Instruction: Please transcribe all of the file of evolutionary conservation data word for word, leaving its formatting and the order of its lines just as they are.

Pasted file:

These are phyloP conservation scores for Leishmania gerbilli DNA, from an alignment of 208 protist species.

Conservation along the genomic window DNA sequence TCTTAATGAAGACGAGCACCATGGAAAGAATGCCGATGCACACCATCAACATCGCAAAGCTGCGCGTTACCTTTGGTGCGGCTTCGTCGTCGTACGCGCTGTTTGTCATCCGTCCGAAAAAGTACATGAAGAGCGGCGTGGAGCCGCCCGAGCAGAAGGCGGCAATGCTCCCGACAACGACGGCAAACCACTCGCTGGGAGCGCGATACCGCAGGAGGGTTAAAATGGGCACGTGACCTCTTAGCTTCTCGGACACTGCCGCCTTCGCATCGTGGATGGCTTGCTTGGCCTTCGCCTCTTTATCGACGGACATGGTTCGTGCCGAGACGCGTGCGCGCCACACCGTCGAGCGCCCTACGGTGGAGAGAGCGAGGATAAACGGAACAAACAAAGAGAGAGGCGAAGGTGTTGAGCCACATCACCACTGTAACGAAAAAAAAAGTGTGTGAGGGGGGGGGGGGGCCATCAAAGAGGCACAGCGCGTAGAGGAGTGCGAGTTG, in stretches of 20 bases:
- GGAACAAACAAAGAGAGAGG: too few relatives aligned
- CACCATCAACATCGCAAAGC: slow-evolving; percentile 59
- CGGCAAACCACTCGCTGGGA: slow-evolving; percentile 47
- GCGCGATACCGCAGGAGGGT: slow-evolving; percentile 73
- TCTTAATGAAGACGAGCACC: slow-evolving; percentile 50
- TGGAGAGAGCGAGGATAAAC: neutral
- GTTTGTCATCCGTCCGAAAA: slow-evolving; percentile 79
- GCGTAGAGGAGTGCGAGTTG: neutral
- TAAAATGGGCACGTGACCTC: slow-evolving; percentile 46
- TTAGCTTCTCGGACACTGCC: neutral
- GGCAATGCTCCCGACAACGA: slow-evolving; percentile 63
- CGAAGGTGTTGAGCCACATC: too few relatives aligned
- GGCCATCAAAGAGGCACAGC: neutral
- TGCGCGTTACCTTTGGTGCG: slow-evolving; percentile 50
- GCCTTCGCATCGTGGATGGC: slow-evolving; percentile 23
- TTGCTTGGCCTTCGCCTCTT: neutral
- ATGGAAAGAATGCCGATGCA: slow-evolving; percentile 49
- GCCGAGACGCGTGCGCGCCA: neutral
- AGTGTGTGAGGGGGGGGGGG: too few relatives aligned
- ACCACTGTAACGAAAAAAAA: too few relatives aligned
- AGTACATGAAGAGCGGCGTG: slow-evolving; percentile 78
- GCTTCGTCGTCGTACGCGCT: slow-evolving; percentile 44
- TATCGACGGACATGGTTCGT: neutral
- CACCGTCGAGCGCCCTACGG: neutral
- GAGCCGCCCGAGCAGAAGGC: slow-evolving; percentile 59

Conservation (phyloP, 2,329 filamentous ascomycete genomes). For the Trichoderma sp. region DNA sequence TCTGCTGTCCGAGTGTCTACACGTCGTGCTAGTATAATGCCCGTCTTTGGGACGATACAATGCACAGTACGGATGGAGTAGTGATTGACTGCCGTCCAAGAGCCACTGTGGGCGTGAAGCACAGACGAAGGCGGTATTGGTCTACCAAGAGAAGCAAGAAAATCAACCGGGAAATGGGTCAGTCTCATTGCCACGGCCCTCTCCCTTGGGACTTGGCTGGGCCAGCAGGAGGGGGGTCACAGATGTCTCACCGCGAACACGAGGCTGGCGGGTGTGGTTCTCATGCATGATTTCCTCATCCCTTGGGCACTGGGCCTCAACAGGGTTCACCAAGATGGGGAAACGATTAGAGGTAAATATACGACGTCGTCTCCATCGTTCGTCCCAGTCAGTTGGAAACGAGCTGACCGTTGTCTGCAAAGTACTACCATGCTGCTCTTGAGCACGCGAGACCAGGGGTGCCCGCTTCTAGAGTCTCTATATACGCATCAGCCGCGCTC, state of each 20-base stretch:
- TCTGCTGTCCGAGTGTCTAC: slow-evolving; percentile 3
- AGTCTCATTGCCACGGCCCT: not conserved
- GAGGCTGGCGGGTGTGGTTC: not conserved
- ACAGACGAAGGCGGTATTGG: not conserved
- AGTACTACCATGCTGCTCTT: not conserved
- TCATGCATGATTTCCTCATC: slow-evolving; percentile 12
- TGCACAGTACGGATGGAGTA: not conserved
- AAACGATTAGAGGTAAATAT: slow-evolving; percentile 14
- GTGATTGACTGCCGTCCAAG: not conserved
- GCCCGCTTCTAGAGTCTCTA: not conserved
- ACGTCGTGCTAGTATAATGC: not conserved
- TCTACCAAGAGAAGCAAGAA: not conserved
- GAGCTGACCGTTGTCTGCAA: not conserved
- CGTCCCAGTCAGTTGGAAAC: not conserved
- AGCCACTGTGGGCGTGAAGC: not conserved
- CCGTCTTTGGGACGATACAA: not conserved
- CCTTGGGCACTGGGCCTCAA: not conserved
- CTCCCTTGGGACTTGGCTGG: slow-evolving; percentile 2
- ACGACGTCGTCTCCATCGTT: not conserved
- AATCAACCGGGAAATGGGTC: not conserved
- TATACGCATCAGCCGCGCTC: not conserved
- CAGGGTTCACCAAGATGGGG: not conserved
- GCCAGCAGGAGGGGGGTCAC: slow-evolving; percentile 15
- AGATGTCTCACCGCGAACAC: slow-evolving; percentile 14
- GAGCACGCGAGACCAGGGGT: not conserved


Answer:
These are phyloP conservation scores for Leishmania gerbilli DNA, from an alignment of 208 protist species.

Conservation along the genomic window DNA sequence TCTTAATGAAGACGAGCACCATGGAAAGAATGCCGATGCACACCATCAACATCGCAAAGCTGCGCGTTACCTTTGGTGCGGCTTCGTCGTCGTACGCGCTGTTTGTCATCCGTCCGAAAAAGTACATGAAGAGCGGCGTGGAGCCGCCCGAGCAGAAGGCGGCAATGCTCCCGACAACGACGGCAAACCACTCGCTGGGAGCGCGATACCGCAGGAGGGTTAAAATGGGCACGTGACCTCTTAGCTTCTCGGACACTGCCGCCTTCGCATCGTGGATGGCTTGCTTGGCCTTCGCCTCTTTATCGACGGACATGGTTCGTGCCGAGACGCGTGCGCGCCACACCGTCGAGCGCCCTACGGTGGAGAGAGCGAGGATAAACGGAACAAACAAAGAGAGAGGCGAAGGTGTTGAGCCACATCACCACTGTAACGAAAAAAAAAGTGTGTGAGGGGGGGGGGGGGCCATCAAAGAGGCACAGCGCGTAGAGGAGTGCGAGTTG, in stretches of 20 bases:
- GGAACAAACAAAGAGAGAGG: too few relatives aligned
- CACCATCAACATCGCAAAGC: slow-evolving; percentile 59
- CGGCAAACCACTCGCTGGGA: slow-evolving; percentile 47
- GCGCGATACCGCAGGAGGGT: slow-evolving; percentile 73
- TCTTAATGAAGACGAGCACC: slow-evolving; percentile 50
- TGGAGAGAGCGAGGATAAAC: neutral
- GTTTGTCATCCGTCCGAAAA: slow-evolving; percentile 79
- GCGTAGAGGAGTGCGAGTTG: neutral
- TAAAATGGGCACGTGACCTC: slow-evolving; percentile 46
- TTAGCTTCTCGGACACTGCC: neutral
- GGCAATGCTCCCGACAACGA: slow-evolving; percentile 63
- CGAAGGTGTTGAGCCACATC: too few relatives aligned
- GGCCATCAAAGAGGCACAGC: neutral
- TGCGCGTTACCTTTGGTGCG: slow-evolving; percentile 50
- GCCTTCGCATCGTGGATGGC: slow-evolving; percentile 23
- TTGCTTGGCCTTCGCCTCTT: neutral
- ATGGAAAGAATGCCGATGCA: slow-evolving; percentile 49
- GCCGAGACGCGTGCGCGCCA: neutral
- AGTGTGTGAGGGGGGGGGGG: too few relatives aligned
- ACCACTGTAACGAAAAAAAA: too few relatives aligned
- AGTACATGAAGAGCGGCGTG: slow-evolving; percentile 78
- GCTTCGTCGTCGTACGCGCT: slow-evolving; percentile 44
- TATCGACGGACATGGTTCGT: neutral
- CACCGTCGAGCGCCCTACGG: neutral
- GAGCCGCCCGAGCAGAAGGC: slow-evolving; percentile 59

Conservation (phyloP, 2,329 filamentous ascomycete genomes). For the Trichoderma sp. region DNA sequence TCTGCTGTCCGAGTGTCTACACGTCGTGCTAGTATAATGCCCGTCTTTGGGACGATACAATGCACAGTACGGATGGAGTAGTGATTGACTGCCGTCCAAGAGCCACTGTGGGCGTGAAGCACAGACGAAGGCGGTATTGGTCTACCAAGAGAAGCAAGAAAATCAACCGGGAAATGGGTCAGTCTCATTGCCACGGCCCTCTCCCTTGGGACTTGGCTGGGCCAGCAGGAGGGGGGTCACAGATGTCTCACCGCGAACACGAGGCTGGCGGGTGTGGTTCTCATGCATGATTTCCTCATCCCTTGGGCACTGGGCCTCAACAGGGTTCACCAAGATGGGGAAACGATTAGAGGTAAATATACGACGTCGTCTCCATCGTTCGTCCCAGTCAGTTGGAAACGAGCTGACCGTTGTCTGCAAAGTACTACCATGCTGCTCTTGAGCACGCGAGACCAGGGGTGCCCGCTTCTAGAGTCTCTATATACGCATCAGCCGCGCTC, state of each 20-base stretch:
- TCTGCTGTCCGAGTGTCTAC: slow-evolving; percentile 3
- AGTCTCATTGCCACGGCCCT: not conserved
- GAGGCTGGCGGGTGTGGTTC: not conserved
- ACAGACGAAGGCGGTATTGG: not conserved
- AGTACTACCATGCTGCTCTT: not conserved
- TCATGCATGATTTCCTCATC: slow-evolving; percentile 12
- TGCACAGTACGGATGGAGTA: not conserved
- AAACGATTAGAGGTAAATAT: slow-evolving; percentile 14
- GTGATTGACTGCCGTCCAAG: not conserved
- GCCCGCTTCTAGAGTCTCTA: not conserved
- ACGTCGTGCTAGTATAATGC: not conserved
- TCTACCAAGAGAAGCAAGAA: not conserved
- GAGCTGACCGTTGTCTGCAA: not conserved
- CGTCCCAGTCAGTTGGAAAC: not conserved
- AGCCACTGTGGGCGTGAAGC: not conserved
- CCGTCTTTGGGACGATACAA: not conserved
- CCTTGGGCACTGGGCCTCAA: not conserved
- CTCCCTTGGGACTTGGCTGG: slow-evolving; percentile 2
- ACGACGTCGTCTCCATCGTT: not conserved
- AATCAACCGGGAAATGGGTC: not conserved
- TATACGCATCAGCCGCGCTC: not conserved
- CAGGGTTCACCAAGATGGGG: not conserved
- GCCAGCAGGAGGGGGGTCAC: slow-evolving; percentile 15
- AGATGTCTCACCGCGAACAC: slow-evolving; percentile 14
- GAGCACGCGAGACCAGGGGT: not conserved